“I love reuniting and being supported by both Belgian and French fans in Brittany. On top of that, I love the track and it suits me quite well, looking back at our domination in RX2 there last year.

Sweden’s Anton Marklund, a consistent performer this season and Lithuania’s Rokas Baciuska, who is aiming for his first final appearance since joining the French outfit in Norway, complete the five-car GCK line-up.

Team STARD’s Janis Baumanis, second in Canada, will look to extend his run of final appearances – five out of seven to date. He is joined in the second STARD Ford Fiesta by Finland’s Jani Paasonen.

Bakkerud’s Monster RX Cartel team-mate Liam Doran, and ALL-INKL.COM Muennich Motorsport’s Timo Scheider in the Skoda Fabia will doubtless look to avoid the contact they had in their semi-final in Canada to go one better in France.


Britain’s Oliver Bennett has reached a semi-final this year and is due a change of fortune in the Xite Racing Mini Cooper after sustaining suspension damage in Q3 in the previous round. The same can be said for EKS Sport’s Krisztian Szabo who was fifth in his semi-final in Canada.

A total of 51 Supercars will feature in the Loheac weekend, with a capacity 30-car field in Euro RX Supercar.

Colin Windell is a Brand Ambassador

WRX South Africa

Indulge thyself – Nissan GT-R

For anyone with a couple of million spare and looking for an early ‘Xmas present to Self’, the Nissan GT-R 50th Anniversary Edition is now available in South Africa, having made its debut at the New York International Auto Show earlier this year.


“A GT-R is about total balance management,” says Hiroshi Tamura, chief product specialist for the GT-R. “It is not about chasing a power figures, but creating a new GT-R, where no aspect has been overlooked. This is appropriate to celebrate the GT-R 50th anniversary.”

The 2020 Nissan GT-R will come in two trim levels in the South African market: GT-R Premium and GT-R Black Edition. In select regions, there will also be the Pure, Prestige and NISMO models, but it is the 50th  Anniversary Edition that truly celebrates the GT-R’s rich heritage.

The special edition car will come in three heritage-era, two-tone exterior colour combinations meant to represent the GT-R’s liveries from the Japan GP series – of which the original GT-R was born to dominate in.


Retired since the GT-R ‘R34’ model, Bayside (Wangan) Blue makes a return, complete with white racing stripes. A four-coat, double-heat treatment process ensures a vivid blue with striking highlights and deep shadows. Blue accents on the wheel spokes are among several fine touches made to celebrate the GT-R’s milestone. Pearl White with red stripes and Super Silver with white stripes round out the 50th Anniversary liveries.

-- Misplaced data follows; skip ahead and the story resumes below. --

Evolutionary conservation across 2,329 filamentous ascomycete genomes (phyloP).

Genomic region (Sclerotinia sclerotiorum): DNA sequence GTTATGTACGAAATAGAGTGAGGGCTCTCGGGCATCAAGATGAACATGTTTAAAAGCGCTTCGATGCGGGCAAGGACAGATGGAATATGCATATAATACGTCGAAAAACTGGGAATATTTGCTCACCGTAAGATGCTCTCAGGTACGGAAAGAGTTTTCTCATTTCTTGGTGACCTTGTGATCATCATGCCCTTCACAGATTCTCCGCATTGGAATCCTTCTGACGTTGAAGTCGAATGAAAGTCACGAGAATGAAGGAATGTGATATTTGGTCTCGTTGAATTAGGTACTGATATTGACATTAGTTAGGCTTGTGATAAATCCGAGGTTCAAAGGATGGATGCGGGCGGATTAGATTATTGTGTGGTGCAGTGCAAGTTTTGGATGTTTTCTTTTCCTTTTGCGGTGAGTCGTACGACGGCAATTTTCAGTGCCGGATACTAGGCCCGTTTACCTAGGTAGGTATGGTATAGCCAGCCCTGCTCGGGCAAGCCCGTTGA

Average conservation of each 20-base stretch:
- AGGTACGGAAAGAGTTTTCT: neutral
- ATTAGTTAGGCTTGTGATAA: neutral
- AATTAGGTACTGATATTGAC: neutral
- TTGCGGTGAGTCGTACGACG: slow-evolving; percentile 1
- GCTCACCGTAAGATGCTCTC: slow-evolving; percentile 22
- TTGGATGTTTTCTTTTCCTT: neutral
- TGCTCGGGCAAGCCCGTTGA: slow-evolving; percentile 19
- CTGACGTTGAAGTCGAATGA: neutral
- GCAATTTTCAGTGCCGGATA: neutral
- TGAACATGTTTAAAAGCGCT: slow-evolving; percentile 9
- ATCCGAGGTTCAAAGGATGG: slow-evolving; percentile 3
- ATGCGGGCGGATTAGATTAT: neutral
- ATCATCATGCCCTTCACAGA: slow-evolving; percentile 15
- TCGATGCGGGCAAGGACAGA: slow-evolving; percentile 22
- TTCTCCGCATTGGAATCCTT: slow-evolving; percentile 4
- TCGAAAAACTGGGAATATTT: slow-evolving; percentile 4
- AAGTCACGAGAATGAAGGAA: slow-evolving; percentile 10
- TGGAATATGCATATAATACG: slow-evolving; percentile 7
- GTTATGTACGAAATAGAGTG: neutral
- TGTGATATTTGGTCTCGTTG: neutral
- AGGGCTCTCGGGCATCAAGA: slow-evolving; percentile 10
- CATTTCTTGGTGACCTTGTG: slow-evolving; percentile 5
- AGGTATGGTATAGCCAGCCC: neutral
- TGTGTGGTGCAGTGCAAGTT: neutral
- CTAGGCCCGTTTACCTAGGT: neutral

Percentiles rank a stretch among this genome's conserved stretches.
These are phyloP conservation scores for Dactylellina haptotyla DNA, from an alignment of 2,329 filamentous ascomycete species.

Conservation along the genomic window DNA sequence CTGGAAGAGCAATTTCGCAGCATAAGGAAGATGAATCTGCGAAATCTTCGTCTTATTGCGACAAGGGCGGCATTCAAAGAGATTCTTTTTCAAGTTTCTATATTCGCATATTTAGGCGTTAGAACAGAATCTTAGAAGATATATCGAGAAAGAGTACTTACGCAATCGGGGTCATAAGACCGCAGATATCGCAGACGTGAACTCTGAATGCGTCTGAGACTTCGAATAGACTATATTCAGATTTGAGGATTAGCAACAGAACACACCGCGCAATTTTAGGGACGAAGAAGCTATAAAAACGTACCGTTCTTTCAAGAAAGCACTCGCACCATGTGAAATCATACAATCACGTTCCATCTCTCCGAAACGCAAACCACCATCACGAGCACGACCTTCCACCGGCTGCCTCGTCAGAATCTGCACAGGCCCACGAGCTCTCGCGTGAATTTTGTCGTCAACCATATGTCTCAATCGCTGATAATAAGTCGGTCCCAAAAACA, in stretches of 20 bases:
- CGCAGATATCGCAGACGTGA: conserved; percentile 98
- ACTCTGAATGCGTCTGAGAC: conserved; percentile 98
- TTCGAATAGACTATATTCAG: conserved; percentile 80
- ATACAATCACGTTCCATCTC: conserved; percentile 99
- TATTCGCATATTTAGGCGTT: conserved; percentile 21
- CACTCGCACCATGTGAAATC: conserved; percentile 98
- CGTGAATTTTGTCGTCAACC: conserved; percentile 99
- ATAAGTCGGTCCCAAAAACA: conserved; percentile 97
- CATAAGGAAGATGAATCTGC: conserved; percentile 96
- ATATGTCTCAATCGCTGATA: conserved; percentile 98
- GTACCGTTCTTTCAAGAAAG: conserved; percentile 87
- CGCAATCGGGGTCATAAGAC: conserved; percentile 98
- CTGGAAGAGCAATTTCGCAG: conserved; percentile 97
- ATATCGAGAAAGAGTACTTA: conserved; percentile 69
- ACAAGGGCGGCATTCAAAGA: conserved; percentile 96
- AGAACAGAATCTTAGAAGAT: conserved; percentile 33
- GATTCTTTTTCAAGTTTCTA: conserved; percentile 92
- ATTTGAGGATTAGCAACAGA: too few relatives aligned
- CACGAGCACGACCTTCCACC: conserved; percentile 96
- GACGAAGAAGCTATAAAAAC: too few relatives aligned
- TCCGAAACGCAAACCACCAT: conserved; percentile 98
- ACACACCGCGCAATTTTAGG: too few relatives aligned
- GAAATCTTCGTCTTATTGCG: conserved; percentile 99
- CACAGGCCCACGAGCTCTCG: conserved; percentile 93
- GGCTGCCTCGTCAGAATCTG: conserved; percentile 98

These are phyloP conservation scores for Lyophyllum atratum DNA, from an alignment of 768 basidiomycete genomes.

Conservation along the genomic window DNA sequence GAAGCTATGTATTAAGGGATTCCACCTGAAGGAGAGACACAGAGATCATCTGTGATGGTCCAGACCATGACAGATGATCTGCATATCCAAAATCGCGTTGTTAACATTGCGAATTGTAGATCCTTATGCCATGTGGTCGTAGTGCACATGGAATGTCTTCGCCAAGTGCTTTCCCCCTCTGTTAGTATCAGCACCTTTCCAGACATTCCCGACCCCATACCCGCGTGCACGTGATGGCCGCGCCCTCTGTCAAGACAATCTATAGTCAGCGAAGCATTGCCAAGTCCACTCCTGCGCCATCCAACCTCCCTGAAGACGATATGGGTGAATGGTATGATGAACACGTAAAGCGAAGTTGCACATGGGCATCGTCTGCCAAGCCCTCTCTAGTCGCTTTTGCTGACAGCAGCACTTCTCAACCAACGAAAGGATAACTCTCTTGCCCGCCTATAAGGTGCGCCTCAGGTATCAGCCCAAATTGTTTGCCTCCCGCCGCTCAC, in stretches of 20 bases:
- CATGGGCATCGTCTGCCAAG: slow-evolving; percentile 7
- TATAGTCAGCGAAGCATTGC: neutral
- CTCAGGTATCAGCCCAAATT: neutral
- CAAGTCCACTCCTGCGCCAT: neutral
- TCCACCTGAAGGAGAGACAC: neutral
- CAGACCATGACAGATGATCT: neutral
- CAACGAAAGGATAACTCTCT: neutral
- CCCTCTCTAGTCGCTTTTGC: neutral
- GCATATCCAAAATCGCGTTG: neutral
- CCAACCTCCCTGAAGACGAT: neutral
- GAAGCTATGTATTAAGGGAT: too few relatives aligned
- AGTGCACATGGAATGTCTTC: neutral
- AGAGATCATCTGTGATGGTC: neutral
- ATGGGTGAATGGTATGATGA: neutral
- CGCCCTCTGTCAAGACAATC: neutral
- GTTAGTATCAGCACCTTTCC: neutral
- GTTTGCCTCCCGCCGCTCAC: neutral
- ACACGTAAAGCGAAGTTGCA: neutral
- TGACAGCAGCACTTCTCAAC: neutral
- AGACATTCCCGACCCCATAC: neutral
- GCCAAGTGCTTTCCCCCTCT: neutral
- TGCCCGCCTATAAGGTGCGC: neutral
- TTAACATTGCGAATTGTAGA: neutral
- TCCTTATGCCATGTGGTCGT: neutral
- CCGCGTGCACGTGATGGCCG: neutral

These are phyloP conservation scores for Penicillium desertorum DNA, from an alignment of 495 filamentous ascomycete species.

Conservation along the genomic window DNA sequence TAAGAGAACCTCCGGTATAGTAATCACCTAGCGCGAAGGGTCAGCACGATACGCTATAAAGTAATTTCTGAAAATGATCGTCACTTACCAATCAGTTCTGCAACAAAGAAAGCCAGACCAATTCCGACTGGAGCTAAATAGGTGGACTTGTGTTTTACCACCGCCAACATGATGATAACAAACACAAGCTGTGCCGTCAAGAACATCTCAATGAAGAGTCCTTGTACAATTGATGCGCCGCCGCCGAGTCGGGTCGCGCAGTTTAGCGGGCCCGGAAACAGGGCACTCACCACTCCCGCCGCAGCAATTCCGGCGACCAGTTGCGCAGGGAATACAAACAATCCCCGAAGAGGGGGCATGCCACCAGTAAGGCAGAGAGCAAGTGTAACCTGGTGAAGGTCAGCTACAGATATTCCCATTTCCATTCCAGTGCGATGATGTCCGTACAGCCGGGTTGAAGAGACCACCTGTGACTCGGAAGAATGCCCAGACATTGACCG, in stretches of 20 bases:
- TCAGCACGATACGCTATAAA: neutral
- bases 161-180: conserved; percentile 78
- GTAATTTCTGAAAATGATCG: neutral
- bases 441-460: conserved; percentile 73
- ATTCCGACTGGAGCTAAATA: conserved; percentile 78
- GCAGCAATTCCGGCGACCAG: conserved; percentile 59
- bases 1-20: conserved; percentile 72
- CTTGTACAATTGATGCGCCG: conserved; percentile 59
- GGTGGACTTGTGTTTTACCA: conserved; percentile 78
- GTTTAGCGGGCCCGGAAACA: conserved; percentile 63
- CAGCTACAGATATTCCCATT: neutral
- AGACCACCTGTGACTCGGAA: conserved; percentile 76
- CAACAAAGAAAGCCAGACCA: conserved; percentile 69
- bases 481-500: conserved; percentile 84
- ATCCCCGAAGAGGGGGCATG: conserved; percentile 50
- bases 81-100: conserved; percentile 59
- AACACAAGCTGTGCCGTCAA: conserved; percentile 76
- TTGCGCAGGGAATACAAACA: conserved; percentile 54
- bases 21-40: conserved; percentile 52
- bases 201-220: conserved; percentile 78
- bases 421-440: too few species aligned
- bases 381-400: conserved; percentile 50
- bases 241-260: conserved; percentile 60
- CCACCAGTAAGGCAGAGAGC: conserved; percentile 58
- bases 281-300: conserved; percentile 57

Inside the 50th Anniversary Edition is a special grey interior colour scheme, which gives the cabin a sense of luxury, reminiscent of the atmosphere of the night sky after the twilight hour. Additional 50th anniversary features include unique steering wheel and shift knob trim, special seat embossing, an Alcantara headliner with unique stitching, Alcantara-wrapped sunvisors, and more.


“The Nissan GT-R has been the icon of our company’s driving performance for the past half century,” says Shinichiro Irie, program design director for the GT-R. “We were highly motivated to ensure the GT-R 50th  Anniversary Edition stands out. While the exterior and interior changes may seem subtle at first glance,  they are still impactful, especially with the new paint schemes, keeping the car’s lines and overall presence modern and edgy.”

 The refinement and performance of the GT-R’s 410 kW 3,8-litre V6 24-valve twin turbo-charged engine has a few new tricksincluding new turbo-chargers, which help increase the engine’s low rpm response due to an abradable seal, providing tighter clearances and a 5% increase in efficiency.

Overall, they provide even sharper engine response in and out of corners, making the driving experience more rewarding and richer than ever before. The exhaust manifolds, inspired by racing technology, have optimised turbo flange attachment points, which allow for easier servicing and potential tuning, without touching the exhaust manifold.


‘GT-R features a revised 6-speed dual-clutch transmission with a refined ‘R mode,” made for both road and track. It features more aggressive downshifts to better anticipate swift cornering exits, with gear selection happening during ABS engagement, resulting in reduced understeer and a more driver-intuitive feeling.

The adaptive shift control is programmed to change shift schedules to fit the user’s driving style, making it possible to drive according to the law on public roads, with full brute force available on the racetrack, without needing to manually change shift modes.

The GT-R’s signature exhaust note is the product of a new titanium muffler, featuring titanium finishers with burnished blue tips.

The electronically controlled suspension has been tuned to provide better cornering stability and a smoother ride. The steering is more linear and precise than ever, requiring minimal corrections at speeds of up to 300 km/h. A new brake booster increases the initial braking response by engaging with less pedal stroke, resulting in enhanced stopping power and feel.